September 15, 2015

Fall Native Plant Sale

Sept 19-20

Hawk Mountain to host fall native plant sale Sept 19-20
Autumn is a great time to ‘go native’

View the Plant List now

Hawk Mountain Sanctuary will host its annual Autumn Native Plant Sale on Saturday, September 19 and Sunday, September 20 outside the Visitor Center from 10 a.m. to 4 p.m., featuring a wide selection of native trees, grasses, vines, shrubs and flowering plants. The sale is open to the public and all proceeds benefit Hawk Mountain conservation programs.

Hawk Mountain’s plant sale volunteers make the sale convenient, educational, and enjoyable, says Hawk Mountain president Jerry Regan. "They carry your purchases to your car, store them in our holding area until you’re ready to leave, and offer great gardening tips,” he explains.

Native plants available for purchase during the sale will include asters, goldenrods, milkweeds, coneflowers, brown-eyed susans, and more. Visitors also can take home free pamphlets about using natives in home gardens and have the chance to consult with volunteer experts on plant selection and care. The bookstore also offers a year-round selection of native plant gardening books for those interested in learning more.

The sale also offers a good excuse to explore the trails and scenic overlooks, where migrating hawks can now be seen soaring south in increasing numbers. In fact, mid September is the peak of broad-winged hawk migration, the Sanctuary’s most numerous migrant, so big flights are possible.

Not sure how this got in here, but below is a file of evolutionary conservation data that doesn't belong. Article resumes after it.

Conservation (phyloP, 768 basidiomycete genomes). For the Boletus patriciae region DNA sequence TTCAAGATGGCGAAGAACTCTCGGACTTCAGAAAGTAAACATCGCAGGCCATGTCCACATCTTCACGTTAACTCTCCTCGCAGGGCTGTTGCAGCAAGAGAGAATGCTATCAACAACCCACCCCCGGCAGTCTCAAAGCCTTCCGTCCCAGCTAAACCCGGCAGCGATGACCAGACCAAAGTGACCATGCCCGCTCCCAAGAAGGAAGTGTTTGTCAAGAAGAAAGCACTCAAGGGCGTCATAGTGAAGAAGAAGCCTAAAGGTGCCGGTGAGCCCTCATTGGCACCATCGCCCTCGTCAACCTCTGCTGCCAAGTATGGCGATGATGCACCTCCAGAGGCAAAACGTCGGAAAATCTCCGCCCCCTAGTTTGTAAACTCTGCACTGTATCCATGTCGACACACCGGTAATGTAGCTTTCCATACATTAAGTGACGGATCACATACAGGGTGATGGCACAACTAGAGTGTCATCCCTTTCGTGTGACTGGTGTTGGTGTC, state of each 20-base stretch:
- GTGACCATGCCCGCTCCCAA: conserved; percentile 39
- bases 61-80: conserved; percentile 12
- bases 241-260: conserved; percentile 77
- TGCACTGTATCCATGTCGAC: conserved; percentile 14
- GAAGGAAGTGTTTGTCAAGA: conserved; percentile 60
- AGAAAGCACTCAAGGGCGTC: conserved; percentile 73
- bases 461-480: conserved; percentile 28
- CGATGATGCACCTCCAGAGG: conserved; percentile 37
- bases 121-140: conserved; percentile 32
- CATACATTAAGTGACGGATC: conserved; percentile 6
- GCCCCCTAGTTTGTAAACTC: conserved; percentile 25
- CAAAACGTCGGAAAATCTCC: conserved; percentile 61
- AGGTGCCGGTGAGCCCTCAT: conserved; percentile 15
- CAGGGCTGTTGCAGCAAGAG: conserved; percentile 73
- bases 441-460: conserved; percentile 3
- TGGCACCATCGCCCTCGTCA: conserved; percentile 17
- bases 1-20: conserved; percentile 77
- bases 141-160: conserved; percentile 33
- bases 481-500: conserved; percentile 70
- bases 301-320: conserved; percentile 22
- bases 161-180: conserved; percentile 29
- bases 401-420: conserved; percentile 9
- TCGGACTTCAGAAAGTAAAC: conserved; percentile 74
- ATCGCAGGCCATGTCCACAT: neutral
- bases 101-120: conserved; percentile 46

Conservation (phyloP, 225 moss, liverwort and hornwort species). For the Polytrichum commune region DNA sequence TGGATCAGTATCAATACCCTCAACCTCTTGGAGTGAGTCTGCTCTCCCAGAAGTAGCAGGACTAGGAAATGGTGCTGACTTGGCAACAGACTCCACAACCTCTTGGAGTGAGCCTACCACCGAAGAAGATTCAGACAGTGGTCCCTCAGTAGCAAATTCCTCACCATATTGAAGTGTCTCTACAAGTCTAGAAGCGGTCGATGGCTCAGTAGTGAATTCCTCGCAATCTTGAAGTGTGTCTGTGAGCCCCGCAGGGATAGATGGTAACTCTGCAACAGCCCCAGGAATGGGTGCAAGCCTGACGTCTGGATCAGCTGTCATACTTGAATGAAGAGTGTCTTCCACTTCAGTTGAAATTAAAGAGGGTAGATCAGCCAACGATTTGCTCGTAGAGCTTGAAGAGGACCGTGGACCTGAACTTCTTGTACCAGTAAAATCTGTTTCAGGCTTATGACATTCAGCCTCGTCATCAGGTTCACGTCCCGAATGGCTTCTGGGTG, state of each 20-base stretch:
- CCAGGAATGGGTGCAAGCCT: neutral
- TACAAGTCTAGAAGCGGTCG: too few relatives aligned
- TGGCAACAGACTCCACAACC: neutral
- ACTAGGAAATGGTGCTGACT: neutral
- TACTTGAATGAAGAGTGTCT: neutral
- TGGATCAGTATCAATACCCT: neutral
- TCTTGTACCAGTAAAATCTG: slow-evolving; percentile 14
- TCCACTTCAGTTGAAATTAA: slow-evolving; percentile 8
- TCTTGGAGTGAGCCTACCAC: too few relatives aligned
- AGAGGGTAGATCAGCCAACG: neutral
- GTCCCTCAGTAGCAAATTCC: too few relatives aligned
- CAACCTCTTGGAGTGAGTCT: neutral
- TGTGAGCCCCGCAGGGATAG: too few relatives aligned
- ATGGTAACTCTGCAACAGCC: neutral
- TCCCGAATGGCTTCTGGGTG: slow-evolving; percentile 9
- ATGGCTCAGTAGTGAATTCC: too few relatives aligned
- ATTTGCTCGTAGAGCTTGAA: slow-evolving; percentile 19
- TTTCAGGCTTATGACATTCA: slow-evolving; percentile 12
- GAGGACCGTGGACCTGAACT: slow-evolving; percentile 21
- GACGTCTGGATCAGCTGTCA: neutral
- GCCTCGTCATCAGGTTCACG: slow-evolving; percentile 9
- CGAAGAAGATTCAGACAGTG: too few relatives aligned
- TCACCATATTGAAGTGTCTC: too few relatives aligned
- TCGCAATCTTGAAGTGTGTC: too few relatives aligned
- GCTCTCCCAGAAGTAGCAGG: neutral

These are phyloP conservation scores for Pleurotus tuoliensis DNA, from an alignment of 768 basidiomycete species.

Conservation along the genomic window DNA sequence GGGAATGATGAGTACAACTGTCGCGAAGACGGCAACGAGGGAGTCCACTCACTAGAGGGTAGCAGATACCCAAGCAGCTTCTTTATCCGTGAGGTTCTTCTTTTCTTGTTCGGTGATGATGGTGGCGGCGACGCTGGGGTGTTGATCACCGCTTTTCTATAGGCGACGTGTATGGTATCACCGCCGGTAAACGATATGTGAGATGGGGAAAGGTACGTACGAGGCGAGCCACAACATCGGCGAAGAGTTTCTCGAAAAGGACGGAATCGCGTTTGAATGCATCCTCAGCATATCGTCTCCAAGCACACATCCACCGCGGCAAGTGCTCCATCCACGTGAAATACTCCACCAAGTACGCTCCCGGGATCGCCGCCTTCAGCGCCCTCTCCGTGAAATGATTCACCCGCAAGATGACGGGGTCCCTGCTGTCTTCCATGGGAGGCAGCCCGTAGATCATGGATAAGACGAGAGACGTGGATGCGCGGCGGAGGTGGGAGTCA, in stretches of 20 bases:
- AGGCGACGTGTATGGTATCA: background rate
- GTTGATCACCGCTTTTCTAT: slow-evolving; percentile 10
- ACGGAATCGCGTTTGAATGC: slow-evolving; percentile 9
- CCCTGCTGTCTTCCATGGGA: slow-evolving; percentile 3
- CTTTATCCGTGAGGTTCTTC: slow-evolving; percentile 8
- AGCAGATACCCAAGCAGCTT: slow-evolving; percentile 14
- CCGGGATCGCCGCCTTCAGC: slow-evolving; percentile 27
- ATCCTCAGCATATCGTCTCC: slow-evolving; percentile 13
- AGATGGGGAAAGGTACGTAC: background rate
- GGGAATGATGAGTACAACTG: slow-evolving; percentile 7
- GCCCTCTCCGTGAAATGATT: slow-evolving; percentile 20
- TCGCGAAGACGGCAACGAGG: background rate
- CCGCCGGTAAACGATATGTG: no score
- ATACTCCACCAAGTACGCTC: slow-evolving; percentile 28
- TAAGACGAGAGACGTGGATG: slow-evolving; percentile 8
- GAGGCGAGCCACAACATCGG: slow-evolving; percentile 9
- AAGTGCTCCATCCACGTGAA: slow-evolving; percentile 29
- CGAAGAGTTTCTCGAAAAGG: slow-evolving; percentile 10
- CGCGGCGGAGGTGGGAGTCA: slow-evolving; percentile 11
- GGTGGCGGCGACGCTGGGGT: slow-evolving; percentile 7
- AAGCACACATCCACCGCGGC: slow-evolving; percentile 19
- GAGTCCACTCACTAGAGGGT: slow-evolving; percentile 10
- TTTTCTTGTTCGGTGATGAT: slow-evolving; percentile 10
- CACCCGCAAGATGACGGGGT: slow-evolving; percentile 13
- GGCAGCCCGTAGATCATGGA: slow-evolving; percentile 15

“By the end of this week we can see more than 1,000 broadwings in any given day and September weather is always great for spending time outside,” Regan says.
To learn more about this small, round-winged hawks, Director of Long-term Monitoring Dr. Laurie Goodrich will present the first autumn lecture, “Chasing Broadwings to Brazil and Back,” at 5:30 pm in the Visitor Center. All lectures in the series of free of charge and sponsored by First Niagara Bank and Materion.

“It’s a great way to end your day at the Lookout and this lecture will focus on Hawk Mountain’s latest telemetry study of broad-winged hawks, which migrate as far as central South America,” Regan explains.

Celebrating more than 80 years in raptor conservation, Hawk Mountain Sanctuary is the world's first refuge for birds of prey and an international center for raptor conservation. The 2,500-acre Sanctuary, 8-mile trail system and Visitor Center is open to the public year-round. A trail fee or membership dues supports local to global conservation programs, including public education, professional training and scientific research programs.

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